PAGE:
RE: Question

Date: Tue Aug 01 2000 - 20:04:44 EDT

Hi Vinit,

Actually, the Locale class is built into the Java language.

Perhaps my previous message was unclear, but the tutorial you are looking
for is called "Internationalization" and is located

I'm curious about what it is that you're looking for, in terms of "classes
on Unicode". Most people who ask about it mean "How can I display foreign
(sic) language characters in my program?"

Java, as I'm sure you're aware, uses a form of Unicode as its internal
character set for Strings and characters. As a result, a variety of
functions are "Unicode aware": for example, the Collator class has methods
for "normalizing" strings in order to get a better sorting, which is based
on the appropriate UTR (#15, if I remember correctly... I should look
these things up).

But you really cannot separate "Unicode support" in Java from "Locale
support" and support for internationalization (features such as
ResourceBundles for storing your externalized strings or the DateFormat
class which lets you see appropriates formatted dates). You should make
yourself familiar with these concepts first.

The Unicode website has a lot of information specific to the Unicode
Standard which will help you understand why Java is the way that it
is. You will probably want to purchase your own copy of the Unicode
Standard 3.0 if you really get into this stuff.

Some caveats:

If you are trying to do languages based on Devanagari or other Indic
languages, support is skimpy in Java at this time. Support for Thai is

Some of the classes are incomplete or do not have in-built implementations
for all cases that you will need. For example, the Calendar class doesn't
have in-built support for non-Western calendars (like you'll find in
the Arabic speaking world, Thailand, Japan, and so on) and the
BreakIterator class really only handles text with spaces in it well.

These kinds of things are being addressed in future JDKs, I'm told.

I hope this helps. My website is new, so it's pretty skimpy on all of
these topics (no doubt you saw the "under construction" banners). However,
the Locale demo page is evolving pretty well (even today it's changed for
the better), and soon it will include code snippets and links to Java
documentation... and, if I have time over the weekend, I might even demo
some of IBM's nifty classes from AlphaWorks.

I hope this helps.

Best Regards,


Addison P. Phillips Principal Consultant
Inter-Locale LLC
Los Gatos, CA, USA

+1 408.210.3569 (mobile) +1 408.904.4762 (fax)
Globalization Engineering & Consulting Services

On Tue, 1 Aug 2000, Vinit Bhatt wrote:

> Hi Addison,
> Thanks for the information.
> I tried to look on your website to get more info. on Locale.
> Is it a translator that you are developing ?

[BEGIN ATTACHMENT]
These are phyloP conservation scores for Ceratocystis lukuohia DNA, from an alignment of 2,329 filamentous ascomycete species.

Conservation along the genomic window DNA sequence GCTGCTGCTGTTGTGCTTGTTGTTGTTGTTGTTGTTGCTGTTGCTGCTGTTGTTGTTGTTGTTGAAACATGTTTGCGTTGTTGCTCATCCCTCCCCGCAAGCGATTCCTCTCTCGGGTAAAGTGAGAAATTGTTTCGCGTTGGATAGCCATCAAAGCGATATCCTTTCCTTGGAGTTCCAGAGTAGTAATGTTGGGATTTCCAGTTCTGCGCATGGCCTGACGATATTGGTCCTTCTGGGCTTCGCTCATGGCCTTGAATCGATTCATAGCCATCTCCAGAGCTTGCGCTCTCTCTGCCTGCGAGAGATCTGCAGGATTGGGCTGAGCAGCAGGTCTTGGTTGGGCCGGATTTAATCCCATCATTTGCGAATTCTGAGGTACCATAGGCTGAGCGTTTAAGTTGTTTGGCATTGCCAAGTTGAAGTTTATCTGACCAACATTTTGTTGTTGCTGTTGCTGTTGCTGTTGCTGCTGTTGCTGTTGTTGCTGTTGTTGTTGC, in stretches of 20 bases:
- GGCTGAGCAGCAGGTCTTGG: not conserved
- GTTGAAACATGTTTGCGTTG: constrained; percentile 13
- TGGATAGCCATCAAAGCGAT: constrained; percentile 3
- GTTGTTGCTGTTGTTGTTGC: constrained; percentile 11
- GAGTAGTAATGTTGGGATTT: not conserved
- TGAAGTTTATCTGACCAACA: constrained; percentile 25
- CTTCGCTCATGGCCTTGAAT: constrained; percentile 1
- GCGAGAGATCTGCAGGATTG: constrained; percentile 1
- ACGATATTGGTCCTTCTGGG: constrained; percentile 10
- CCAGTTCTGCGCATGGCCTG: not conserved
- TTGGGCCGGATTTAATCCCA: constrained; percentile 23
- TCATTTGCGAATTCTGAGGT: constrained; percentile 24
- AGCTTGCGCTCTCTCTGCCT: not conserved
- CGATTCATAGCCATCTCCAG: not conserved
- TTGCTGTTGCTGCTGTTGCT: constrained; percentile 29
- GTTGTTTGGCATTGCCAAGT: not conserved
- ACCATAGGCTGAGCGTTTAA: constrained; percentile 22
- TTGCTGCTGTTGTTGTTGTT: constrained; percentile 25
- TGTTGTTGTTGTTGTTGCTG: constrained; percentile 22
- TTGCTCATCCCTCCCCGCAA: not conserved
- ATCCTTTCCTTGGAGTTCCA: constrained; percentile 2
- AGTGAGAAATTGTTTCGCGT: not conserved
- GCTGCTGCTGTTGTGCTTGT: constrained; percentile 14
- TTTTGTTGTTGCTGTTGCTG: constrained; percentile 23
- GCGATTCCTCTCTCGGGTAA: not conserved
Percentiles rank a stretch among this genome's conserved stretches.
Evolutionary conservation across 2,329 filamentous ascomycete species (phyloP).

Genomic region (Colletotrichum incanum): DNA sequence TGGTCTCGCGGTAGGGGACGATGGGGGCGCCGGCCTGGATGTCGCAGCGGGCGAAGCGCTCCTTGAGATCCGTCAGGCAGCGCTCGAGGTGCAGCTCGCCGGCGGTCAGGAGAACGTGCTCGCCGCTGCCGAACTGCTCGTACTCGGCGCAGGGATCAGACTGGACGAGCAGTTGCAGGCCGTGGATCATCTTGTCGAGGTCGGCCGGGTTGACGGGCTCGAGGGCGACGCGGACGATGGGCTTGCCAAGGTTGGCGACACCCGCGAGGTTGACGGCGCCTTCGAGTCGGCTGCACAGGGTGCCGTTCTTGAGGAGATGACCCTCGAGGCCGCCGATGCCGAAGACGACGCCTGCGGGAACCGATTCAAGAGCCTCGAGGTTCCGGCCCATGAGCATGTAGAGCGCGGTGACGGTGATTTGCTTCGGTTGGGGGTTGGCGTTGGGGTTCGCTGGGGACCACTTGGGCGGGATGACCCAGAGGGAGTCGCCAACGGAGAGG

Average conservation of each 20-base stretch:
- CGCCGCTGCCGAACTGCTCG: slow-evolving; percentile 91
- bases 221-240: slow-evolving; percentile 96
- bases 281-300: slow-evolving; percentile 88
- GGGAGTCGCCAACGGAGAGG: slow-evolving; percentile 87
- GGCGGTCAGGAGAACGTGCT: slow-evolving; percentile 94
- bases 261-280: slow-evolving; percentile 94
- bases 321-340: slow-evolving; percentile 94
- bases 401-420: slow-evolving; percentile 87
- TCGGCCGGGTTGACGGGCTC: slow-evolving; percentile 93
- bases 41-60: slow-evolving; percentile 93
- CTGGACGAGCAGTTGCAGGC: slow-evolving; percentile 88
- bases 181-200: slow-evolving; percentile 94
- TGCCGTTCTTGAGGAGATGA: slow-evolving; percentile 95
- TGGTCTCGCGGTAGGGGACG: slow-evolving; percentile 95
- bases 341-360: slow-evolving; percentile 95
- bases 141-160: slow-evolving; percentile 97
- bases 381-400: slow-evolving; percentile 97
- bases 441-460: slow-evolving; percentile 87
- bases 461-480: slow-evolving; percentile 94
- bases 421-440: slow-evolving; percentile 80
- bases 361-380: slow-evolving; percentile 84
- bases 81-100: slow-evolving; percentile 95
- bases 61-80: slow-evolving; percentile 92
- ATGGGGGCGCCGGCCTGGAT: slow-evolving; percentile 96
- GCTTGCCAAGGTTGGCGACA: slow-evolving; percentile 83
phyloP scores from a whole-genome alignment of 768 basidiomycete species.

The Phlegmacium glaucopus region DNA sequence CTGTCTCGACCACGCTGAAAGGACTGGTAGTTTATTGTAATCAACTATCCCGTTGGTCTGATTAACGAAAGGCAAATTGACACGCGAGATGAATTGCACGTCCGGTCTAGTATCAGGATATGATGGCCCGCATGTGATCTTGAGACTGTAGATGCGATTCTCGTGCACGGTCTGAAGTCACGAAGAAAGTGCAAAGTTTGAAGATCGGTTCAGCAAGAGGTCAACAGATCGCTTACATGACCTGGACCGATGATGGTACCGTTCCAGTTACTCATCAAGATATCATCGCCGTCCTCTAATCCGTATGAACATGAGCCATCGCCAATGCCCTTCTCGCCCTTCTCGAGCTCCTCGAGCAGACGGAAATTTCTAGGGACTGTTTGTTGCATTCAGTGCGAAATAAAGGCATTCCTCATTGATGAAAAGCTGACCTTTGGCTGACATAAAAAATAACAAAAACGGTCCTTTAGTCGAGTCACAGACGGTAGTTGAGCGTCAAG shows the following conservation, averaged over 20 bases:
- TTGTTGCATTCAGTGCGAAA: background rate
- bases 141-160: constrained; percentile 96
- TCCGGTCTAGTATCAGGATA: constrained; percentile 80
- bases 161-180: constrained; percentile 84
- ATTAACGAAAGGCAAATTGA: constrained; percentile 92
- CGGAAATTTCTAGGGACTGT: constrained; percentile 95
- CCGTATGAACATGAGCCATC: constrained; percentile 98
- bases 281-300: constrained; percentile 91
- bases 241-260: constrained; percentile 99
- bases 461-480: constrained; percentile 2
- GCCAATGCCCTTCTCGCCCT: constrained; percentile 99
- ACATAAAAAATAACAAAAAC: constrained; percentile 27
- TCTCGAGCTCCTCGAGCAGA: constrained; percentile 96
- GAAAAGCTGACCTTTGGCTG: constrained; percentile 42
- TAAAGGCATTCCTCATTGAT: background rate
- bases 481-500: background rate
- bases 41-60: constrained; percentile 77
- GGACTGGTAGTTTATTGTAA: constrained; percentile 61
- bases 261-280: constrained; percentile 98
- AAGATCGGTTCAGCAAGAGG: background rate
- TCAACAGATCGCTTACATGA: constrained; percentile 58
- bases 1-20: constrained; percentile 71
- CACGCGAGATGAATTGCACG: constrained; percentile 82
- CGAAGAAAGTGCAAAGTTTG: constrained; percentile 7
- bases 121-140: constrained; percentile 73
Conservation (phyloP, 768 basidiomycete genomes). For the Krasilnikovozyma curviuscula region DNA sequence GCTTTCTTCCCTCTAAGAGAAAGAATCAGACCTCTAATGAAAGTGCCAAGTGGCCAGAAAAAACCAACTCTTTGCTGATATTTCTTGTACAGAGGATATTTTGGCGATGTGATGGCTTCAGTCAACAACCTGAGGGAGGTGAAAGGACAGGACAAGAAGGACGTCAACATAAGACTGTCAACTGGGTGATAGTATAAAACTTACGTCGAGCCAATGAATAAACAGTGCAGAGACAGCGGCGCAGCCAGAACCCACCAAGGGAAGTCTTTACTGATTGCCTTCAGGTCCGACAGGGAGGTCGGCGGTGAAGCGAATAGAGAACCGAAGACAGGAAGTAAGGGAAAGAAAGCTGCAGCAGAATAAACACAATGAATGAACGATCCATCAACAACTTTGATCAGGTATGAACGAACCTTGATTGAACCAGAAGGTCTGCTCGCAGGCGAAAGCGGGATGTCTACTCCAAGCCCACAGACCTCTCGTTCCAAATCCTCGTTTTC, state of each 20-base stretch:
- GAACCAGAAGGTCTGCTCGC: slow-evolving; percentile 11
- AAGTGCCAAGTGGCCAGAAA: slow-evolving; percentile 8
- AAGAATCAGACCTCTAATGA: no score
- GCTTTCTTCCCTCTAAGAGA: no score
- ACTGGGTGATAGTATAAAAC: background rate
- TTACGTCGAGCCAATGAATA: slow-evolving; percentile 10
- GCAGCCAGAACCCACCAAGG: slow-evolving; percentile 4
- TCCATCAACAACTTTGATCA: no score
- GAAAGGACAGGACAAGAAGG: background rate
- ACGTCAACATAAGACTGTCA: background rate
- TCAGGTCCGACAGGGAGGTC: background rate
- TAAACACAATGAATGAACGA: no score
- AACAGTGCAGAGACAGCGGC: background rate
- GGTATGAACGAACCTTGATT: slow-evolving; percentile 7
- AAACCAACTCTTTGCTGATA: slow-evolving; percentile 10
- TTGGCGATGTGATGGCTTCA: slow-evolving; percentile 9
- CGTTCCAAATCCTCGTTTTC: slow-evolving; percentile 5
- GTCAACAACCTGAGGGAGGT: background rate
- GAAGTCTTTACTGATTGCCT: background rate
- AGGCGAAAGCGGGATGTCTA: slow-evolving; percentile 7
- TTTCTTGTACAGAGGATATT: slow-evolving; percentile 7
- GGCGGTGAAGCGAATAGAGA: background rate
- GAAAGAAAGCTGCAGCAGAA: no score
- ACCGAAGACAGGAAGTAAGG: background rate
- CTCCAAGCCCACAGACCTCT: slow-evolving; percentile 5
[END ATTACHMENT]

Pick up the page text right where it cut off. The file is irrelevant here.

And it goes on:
> I looked under , under tutorial link and could not find any
> Unicode tutorial. Can you please guide me through a specific URL on
> javasoft where
> i can find the example classes templates on Unicode ? That will really help
> in
> coding my efforts. thanks a lot.
> Thanks and regards,
> Vinit Bhatt
> 703-344-6942
> > -----Original Message-----
> > From: []
> > Sent: Tuesday, August 01, 2000 1:16 PM
> > To: Unicode List
> > Cc: Unicode List
> > Subject: Re: Question
> >
> >
> > Well....
> >
> > A list of languages supported by Unicode is fairly long (and a complex
> > topic).
> >
> > The Java programming language has varying levels of support for a variety
> > of languages. This support is evolving, even as I write.
> >
> > For example:
> > There is no (built-in) support for calendars other than the Gregorian
> > calendar (although you can make your own and there are several available
> > from IBM).
> >
> > The Sun JDK comes with a variety of locales (144 at my
> > last count) pre-installed. Check out my Java Locale Viewer at:
> >
> This demo shows many of the basic classes related to the Locale object in
> use. I'm adding collation, normalization, the BreakIterator, and other
> features sometime this week.
> Before you start with books, check out the Javasoft website. They have a
> comprehensive Internationalization tutorial and several articles on the
> basic classes you'll need to understand.
> Many books on Java have a chapter on internationalization, which is where
> you'll mostly find reference to such matters as Unicode. There are also a
> couple of books coming out shortly on the topic.
> ===========================================================
> Addison P. Phillips Principal Consultant
> Inter-Locale LLC
> Los Gatos, CA, USA
> +1 408.210.3569 (mobile) +1 408.904.4762 (fax)
> ===========================================================
> Globalization Engineering & Consulting Services
> On Tue, 1 Aug 2000, Vinit Bhatt wrote:
> > How do i get list of languages which are supported by Unicode in Java ?
> >
> > Also, what books you recommend to develop program in Java - Unicode ?
> >
> >
> >
> >
> >
> > Thanks and regards,
> > Vinit Bhatt
> > 703-344-6942
> >
> >

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